Wake Up, Sheeple! Is William Deresiewicz’s ‘Excellent Sheep’ an Anti-Ivy League Manifesto or a Book-Length TED Talk?

Must a manifesto always be a rant? The process of reading William Deresiewicz’s Excellent Sheep, the book-length expansion of his 2008 viral article “The Disadvantages of an Elite Education,” originally published in The American Scholar, was frustrating for this reason: he’s absolutely correct about the ennui that seeps into the hoop-jumping lives of the Ivy League’s privileged students, an obstacle course that results in an adult life of not being able to understand the world one iota. But by making his argument in a manner that’s sloppy and slapdash, not even sourced, filled with vague anecdotal evidence culled from his teaching experiences, Deresiewicz leaves himself open to being discredited rather quickly. … Read More

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25 Great Pieces of Life Advice From Literature

Everyone could use a bit of advice now and then. But what if you’re the type who eschews all human contact and prefers to converse only with characters in your books? Well, er, then even they might not be able to help you. All kidding aside, as any avid reader will know, many of the great works of literature are filled with wisdom, which you could do worse than to take to heart — especially in these back-to-school weeks, a time when a little extra advice can always help. Here, you’ll find a few nuggets of humanhood as doled out by literary (read: fictional!) characters who know a thing or… Read More

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Debut Novels That Got Huge Advances: Where Are They Now?

Today marks the release of Matthew Thomas’s 640-page debut novel We Are Not Ourselves, a sprawling Irish-American family epic that has been garnering major buzz because of its big price tag: according to Page Six the book “got more than a $1 million advance in North America, and closed a six-figure UK deal at the London Book Fair.” Not too shabby, Matthew Thomas! But the question is: do big advances always herald big books? Here’s a look at a few debut novels that earned huge advances — and how they fared once they made it out into the real world. … Read More

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25 Authors Who Wrote Great Books Before They Turned 25

Picture it: teenage Mary Shelley was on a vacation getaway, with her husband Percy and some of his rambunctious poet friends, like that rogue Lord Byron… and out of the group of legends, it’s Shelley herself who arguably published the greatest work of all at the ridiculous age of 30: Frankenstein; or, The Modern Prometheus, a book that has penetrated our human consciousness. In honor of Shelley’s birthday this month, here’s a list of 25 other writers who created heartbreakingly beautiful work before they could get a discount on a rental… Read More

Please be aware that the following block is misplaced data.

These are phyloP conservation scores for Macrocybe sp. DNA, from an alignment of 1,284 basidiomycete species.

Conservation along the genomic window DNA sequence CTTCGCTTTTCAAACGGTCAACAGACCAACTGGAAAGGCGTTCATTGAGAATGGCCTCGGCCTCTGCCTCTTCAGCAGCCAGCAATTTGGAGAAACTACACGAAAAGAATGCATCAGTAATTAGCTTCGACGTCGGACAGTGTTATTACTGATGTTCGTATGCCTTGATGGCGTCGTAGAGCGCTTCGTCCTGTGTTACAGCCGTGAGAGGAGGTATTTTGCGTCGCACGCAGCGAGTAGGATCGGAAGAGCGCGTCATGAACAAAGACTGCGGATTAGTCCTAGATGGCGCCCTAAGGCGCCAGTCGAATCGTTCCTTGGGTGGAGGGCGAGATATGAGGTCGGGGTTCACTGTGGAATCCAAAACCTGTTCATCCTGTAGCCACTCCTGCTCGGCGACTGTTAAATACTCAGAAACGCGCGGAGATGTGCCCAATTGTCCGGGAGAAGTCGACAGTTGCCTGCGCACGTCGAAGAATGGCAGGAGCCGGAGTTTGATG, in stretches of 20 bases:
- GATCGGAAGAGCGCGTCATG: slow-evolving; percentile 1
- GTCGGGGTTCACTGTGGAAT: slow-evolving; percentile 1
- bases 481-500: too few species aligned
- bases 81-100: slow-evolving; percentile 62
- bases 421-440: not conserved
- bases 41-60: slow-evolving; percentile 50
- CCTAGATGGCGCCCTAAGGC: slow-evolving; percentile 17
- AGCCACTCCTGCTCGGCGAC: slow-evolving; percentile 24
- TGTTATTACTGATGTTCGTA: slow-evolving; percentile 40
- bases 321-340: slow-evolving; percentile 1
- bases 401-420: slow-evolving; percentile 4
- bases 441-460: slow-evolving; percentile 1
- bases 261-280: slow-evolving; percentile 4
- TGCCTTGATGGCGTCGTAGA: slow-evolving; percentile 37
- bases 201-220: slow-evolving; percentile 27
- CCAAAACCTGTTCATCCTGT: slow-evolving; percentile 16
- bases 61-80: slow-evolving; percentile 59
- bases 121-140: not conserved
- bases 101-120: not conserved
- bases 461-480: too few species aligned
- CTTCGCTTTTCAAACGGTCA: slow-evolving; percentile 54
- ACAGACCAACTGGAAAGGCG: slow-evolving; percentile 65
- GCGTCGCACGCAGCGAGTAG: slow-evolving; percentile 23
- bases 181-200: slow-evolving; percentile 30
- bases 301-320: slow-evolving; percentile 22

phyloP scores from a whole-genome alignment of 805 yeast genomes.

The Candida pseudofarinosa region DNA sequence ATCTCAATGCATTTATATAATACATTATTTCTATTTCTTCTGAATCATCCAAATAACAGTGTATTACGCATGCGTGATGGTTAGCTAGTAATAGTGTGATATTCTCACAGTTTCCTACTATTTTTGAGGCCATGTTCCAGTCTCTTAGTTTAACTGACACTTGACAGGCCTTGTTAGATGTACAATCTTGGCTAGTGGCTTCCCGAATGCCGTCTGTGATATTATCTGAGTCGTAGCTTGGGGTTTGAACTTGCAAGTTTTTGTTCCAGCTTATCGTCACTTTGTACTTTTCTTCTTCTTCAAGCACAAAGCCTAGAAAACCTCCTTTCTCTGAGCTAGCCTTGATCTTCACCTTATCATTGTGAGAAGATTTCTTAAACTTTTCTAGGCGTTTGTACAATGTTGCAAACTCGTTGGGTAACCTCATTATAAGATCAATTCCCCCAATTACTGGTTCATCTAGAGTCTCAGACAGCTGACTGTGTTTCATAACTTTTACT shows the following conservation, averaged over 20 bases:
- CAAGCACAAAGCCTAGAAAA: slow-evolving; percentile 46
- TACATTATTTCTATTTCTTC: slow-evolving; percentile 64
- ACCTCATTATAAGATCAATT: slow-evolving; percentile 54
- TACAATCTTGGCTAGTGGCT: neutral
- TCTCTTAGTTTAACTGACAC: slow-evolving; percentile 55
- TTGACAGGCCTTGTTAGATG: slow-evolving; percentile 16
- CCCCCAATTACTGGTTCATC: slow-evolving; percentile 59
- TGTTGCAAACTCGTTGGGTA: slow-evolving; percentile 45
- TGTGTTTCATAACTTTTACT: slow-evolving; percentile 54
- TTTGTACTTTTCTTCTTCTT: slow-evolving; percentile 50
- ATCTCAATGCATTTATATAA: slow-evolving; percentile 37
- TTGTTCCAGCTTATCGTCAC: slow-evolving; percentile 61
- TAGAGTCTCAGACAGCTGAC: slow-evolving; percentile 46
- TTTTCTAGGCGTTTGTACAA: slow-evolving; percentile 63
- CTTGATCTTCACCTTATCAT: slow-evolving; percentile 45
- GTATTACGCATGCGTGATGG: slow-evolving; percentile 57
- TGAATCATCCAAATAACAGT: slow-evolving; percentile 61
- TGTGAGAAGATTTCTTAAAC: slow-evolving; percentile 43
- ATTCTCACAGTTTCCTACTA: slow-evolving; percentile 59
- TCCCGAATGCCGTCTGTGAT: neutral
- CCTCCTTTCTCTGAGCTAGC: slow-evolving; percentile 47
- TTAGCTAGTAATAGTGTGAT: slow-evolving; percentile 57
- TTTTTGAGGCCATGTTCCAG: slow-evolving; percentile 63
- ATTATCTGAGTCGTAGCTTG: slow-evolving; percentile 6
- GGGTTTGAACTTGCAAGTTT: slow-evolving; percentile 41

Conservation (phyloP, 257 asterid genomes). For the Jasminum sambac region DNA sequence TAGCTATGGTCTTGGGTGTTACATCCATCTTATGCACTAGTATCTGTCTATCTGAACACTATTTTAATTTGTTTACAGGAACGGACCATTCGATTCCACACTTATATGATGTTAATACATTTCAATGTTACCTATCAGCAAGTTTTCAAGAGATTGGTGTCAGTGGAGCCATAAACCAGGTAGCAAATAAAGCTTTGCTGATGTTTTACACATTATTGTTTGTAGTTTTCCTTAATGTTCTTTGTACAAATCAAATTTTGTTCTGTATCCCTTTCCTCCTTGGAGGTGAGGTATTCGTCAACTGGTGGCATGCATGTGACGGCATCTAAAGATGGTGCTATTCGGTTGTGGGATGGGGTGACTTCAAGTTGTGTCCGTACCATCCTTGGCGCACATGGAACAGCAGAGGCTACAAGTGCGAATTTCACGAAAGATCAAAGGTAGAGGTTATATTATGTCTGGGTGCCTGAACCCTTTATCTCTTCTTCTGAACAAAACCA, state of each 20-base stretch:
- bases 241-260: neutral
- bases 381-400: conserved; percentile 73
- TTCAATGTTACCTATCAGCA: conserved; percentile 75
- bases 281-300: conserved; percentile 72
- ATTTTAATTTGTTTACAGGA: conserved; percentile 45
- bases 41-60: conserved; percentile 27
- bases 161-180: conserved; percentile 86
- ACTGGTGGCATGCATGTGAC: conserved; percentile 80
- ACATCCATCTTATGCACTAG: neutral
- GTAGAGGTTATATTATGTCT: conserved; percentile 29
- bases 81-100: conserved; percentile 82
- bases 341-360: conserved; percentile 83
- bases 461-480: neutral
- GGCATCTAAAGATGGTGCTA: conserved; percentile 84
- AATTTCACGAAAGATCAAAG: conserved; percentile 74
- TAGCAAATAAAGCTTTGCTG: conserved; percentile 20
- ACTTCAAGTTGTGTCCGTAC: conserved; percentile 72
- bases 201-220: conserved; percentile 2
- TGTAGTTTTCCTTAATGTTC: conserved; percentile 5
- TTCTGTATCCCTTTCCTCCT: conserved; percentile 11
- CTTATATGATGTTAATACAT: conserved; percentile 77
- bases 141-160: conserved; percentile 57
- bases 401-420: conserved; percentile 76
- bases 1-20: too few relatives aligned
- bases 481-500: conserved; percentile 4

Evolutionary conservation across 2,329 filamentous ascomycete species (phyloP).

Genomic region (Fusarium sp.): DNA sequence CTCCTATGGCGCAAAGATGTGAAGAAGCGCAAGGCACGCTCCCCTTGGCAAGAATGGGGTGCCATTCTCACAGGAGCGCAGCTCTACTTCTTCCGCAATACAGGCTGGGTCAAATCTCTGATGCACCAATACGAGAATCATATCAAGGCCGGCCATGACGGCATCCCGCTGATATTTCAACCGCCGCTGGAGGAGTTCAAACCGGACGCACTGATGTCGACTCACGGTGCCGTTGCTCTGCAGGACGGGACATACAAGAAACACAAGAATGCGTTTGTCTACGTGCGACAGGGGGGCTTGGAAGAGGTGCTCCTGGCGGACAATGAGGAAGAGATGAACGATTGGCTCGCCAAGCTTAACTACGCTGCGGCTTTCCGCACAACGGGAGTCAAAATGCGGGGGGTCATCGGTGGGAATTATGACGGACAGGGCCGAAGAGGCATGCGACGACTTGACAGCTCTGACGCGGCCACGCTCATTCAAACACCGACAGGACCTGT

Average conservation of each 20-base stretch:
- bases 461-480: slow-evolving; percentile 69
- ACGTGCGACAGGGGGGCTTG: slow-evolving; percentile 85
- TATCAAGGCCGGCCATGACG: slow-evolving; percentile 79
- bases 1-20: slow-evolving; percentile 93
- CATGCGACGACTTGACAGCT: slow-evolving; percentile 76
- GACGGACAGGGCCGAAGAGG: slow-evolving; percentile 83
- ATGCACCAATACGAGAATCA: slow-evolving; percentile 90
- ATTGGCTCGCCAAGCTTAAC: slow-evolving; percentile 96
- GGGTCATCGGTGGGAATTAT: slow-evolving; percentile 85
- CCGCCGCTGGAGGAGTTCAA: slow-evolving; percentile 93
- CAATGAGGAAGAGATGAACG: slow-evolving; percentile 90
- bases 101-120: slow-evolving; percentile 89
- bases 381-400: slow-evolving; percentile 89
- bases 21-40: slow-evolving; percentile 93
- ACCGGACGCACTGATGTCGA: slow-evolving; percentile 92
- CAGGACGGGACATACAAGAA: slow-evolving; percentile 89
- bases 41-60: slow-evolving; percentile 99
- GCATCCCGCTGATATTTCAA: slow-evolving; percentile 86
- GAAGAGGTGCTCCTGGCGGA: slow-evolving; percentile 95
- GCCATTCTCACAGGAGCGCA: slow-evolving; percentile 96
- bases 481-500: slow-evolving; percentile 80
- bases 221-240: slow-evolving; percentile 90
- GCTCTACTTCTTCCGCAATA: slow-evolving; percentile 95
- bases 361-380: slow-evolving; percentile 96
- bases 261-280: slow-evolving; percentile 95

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2014 Hugo Award Winners Announced

Yesterday, at the 72nd Wold Science Fiction Convention, the World Science Fiction Society announced the winners of the 2014… Read More

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An Afternoon Drink With ‘My Drunk Kitchen’ Star and Cookbook Author Hannah Hart

Hannah Hart may have a YouTube show-turned-small media empire and brand new cookbook called My Drunk Kitchen, but over the course of a hour-long interview at Tom and Jerry’s bar in Soho, she wasn’t sipping anything. True to the ethos of her show, she may have looked like the biggest lush in the room, with two red-hot cocktails (because cocktail number one got spilled and the bartender made her another) and a ginger beer sitting in front of her. But she didn’t take a sip, and wasn’t particularly interested in the drink. She was too busy talking and joking. … Read More

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Jonathan Franzen Is No Martin Amis: Where Are America’s Literary Lotharios?

Over at The Guardian this morning, Sam Leith dissects “Why we love to hate Martin Amis,” especially, as now, when he has a new novel on the horizon. The verdict? It’s because he’s surly. It’s because he’s outspoken and sometimes offensive. It’s because of all his rumored fallings-out and romantic encounters and love children and that whole thing about his teeth. It’s because he’s, in general, “funny and outraging.” It’s also because, to varying degrees, he positions himself to be all those things. There is a kind of merry war betwixt the UK press and him, and it’s all very entertaining. … Read More

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